Tesla Inc. is expected to announce quarterly production and delivery figures this weekend that will likely be among the worst of the year — and break its multi-quarter streak of record-setting results — due largely to an extended shutdown of its factory in Shanghai.
The electric vehicle maker may have delivered almost 281,700 vehicles globally during the three months ended in June, according to 15 analysts surveyed by Bloomberg, ending a two-year stretch of consecutive quarterly gains. Tesla handed over more than 310,000 vehicles in the first three months of the year, more than any previous quarter.
“We cut our second-quarter deliveries estimate by 65,000 to 245,000 units, reflecting a prolonged Covid 19-related shutdown and logistical challenges in the Shanghai factory,” wrote Emmanuel Rosner of Deutsche Bank in a research note to clients. “Recall that during the first-quarter call, CEO Elon Musk had provided directional guidance of sequentially flat deliveries for the quarter but the situation in China worsened subsequently, only improving in early June.”
Shares of Tesla rose 1.8% in early trading Friday to $685.68 as of 9:47 a.m. in New York. The stock is down about 35% so far this year.
Deliveries are one of the most closely watched metrics at Tesla. They underpin the Austin, Texas-based company’s financial results and are widely seen as a broad barometer of consumer demand for EVs amid a wider shift away from the internal combustion engine. Many large automakers will announce US sales results Friday but Tesla, which reports global totals, hasn’t specified a release date.
Dan Levy, an analyst with Credit Suisse, reduced his delivery estimate for the period to 242,000 units. “In aggregate, we believe the Shanghai shutdown accounted for about 90,000 units of lost production in the second quarter,” Levy wrote in a note to clients.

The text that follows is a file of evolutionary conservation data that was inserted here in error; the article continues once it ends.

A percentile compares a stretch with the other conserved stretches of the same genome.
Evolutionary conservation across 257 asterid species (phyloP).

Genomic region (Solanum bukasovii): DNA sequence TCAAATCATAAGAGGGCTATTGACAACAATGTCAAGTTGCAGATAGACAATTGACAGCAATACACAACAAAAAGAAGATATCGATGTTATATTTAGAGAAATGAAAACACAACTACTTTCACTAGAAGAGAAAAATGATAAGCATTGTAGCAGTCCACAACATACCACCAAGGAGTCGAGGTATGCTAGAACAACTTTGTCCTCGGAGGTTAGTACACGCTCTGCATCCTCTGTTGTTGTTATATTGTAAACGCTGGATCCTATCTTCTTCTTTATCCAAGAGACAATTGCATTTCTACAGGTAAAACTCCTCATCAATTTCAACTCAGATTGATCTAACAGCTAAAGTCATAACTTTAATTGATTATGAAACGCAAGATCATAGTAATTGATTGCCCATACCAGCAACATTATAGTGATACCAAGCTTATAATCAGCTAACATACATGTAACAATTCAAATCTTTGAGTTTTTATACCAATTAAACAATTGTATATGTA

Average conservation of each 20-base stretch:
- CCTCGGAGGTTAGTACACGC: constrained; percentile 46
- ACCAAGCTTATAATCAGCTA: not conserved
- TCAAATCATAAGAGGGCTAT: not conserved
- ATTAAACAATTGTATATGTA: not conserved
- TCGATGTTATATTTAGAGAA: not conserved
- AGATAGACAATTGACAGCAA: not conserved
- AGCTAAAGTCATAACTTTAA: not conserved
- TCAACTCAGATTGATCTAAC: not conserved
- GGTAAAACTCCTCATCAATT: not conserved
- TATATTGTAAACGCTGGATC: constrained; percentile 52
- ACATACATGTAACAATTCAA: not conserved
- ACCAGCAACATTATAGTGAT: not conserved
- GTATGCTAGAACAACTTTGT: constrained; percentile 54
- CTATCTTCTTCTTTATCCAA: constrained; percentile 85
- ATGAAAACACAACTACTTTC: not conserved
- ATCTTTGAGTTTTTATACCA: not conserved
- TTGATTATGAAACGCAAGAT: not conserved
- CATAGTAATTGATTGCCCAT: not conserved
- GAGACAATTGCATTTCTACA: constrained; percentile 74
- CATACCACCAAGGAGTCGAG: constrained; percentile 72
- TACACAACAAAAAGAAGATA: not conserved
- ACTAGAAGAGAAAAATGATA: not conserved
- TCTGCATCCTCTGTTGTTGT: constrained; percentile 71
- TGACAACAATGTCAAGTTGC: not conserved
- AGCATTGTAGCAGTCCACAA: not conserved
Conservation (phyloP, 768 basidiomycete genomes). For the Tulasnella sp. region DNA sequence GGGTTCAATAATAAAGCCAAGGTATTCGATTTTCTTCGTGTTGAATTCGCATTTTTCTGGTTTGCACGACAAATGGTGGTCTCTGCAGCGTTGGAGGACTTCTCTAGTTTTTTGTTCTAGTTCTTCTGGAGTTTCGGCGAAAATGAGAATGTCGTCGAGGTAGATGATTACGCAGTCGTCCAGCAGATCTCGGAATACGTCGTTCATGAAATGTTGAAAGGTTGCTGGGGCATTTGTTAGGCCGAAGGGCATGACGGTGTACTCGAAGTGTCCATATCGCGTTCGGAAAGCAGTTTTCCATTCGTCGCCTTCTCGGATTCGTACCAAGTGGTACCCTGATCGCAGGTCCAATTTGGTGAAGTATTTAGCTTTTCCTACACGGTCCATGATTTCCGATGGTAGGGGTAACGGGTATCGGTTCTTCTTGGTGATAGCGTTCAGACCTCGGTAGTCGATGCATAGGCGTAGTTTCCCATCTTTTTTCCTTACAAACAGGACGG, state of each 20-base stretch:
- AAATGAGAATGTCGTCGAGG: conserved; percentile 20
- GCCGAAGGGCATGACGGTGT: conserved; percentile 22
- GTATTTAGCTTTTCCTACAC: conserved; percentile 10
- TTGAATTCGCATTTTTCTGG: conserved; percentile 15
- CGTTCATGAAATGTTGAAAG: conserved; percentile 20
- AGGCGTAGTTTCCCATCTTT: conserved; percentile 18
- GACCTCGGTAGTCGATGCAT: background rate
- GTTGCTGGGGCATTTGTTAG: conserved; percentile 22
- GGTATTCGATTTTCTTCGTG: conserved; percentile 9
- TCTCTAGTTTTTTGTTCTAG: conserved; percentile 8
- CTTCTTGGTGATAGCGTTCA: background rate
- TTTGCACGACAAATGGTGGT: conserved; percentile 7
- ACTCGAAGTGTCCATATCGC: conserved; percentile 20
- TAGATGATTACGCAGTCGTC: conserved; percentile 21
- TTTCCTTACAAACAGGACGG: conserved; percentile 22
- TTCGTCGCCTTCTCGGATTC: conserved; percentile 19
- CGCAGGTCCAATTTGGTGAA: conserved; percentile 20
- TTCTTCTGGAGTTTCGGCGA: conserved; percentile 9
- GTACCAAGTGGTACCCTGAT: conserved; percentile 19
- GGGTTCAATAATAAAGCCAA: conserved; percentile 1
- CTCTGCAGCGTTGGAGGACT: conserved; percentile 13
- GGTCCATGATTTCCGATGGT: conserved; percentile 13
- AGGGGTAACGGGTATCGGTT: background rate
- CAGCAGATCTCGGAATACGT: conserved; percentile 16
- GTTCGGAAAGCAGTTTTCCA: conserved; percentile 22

Tesla makes the Model S, X, 3 and Y vehicles at its plant in Fremont, California. It also produces Models 3 and Y at a factory near Shanghai. The company has begun delivering the first Model Ys from its new plant near Berlin and held a “Cyber Rodeo” event for 15,000 people in April to celebrate a new factory in Austin.
However, both Berlin and Austin have been slow to ramp up production, with Musk warning in a late May interview that both plants are “gigantic money furnaces.”
Analysts and investors are also worried that the price hikes automakers are imposing to combat soaring raw material costs will weigh on demand. Tesla had boosted its sticker prices by as much as $6,000 a car earlier this month, according to Electrek.
A stronger-than-expected delivery number could provide a boost to Tesla’s stock, which is down more than 35% this year amid wider market concerns about rising energy costs, inflation and a potential recession. Musk shares many of those concerns and is in the process of laying off 10% of Tesla’s salaried work force while pushing others to return to the office.
Earlier this week, Tesla laid off roughly 200 people on its Autopilot team, mostly hourly employees who worked as data annotation specialists.
— By Dana Hull and Esha Dey (Bloomberg)
— With assistance from Craig Trudell (Bloomberg)